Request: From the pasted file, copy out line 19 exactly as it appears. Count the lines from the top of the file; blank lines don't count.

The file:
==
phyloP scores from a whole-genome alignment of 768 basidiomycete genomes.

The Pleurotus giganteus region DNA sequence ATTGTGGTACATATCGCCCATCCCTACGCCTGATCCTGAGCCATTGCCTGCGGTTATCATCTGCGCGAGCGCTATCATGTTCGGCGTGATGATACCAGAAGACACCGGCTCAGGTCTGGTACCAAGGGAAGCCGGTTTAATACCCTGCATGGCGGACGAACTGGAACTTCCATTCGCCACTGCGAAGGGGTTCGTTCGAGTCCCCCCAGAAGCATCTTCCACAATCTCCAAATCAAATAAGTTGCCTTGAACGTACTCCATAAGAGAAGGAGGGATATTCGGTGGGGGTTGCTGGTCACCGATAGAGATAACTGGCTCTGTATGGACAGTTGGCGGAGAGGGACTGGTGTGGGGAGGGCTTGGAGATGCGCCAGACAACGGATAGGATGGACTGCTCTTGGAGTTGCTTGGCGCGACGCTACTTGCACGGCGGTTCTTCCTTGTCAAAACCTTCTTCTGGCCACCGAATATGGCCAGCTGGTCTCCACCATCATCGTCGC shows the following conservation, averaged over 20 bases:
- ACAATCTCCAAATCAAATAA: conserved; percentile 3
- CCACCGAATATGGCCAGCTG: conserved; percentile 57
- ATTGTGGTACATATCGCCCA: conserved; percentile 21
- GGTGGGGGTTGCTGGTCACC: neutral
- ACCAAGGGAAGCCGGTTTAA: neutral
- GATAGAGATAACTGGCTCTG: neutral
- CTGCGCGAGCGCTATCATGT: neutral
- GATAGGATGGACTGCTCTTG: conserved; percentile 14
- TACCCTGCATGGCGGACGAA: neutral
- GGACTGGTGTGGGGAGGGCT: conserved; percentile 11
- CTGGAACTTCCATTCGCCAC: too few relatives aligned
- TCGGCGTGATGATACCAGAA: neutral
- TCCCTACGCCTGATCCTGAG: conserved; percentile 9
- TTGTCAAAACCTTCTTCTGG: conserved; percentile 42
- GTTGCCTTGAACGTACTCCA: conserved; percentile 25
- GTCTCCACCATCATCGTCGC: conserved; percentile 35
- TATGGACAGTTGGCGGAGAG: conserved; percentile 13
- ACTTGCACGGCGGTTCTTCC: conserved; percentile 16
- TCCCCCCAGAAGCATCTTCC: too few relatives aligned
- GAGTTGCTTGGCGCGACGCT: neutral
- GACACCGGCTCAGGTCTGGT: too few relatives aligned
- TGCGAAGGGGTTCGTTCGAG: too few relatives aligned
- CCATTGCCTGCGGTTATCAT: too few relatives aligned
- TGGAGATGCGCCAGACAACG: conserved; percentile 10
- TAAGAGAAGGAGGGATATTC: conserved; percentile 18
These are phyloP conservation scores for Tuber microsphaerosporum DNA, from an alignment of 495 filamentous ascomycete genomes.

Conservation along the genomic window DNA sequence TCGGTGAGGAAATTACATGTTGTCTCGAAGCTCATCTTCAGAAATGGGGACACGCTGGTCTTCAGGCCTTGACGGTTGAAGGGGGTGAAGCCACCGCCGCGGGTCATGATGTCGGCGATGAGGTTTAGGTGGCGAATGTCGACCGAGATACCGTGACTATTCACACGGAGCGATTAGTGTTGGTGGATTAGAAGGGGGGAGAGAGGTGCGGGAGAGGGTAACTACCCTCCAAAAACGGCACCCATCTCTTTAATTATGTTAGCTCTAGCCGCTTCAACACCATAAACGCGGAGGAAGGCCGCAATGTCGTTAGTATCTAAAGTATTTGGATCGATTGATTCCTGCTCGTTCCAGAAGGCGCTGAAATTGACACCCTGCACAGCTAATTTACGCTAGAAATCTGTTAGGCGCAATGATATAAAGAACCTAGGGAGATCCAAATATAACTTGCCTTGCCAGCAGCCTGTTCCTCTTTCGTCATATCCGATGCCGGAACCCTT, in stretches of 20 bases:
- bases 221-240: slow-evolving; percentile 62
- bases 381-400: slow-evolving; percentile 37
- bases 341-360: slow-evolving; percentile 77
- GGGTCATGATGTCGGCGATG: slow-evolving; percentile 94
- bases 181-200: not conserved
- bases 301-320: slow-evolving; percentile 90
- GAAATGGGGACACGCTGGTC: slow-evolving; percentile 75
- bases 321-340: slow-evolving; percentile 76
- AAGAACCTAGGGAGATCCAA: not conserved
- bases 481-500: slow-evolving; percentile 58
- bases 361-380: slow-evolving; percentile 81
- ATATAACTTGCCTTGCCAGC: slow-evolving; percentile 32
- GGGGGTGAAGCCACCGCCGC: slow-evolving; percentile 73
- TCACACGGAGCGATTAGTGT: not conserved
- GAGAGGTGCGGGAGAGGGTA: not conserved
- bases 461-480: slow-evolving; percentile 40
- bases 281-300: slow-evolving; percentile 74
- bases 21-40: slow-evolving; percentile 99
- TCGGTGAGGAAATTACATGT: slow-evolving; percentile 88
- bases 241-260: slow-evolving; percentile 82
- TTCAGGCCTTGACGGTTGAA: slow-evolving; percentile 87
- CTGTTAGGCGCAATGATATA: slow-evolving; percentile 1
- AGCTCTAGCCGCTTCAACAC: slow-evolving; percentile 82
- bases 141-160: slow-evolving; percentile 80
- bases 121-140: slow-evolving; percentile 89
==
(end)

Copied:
- TATGGACAGTTGGCGGAGAG: conserved; percentile 13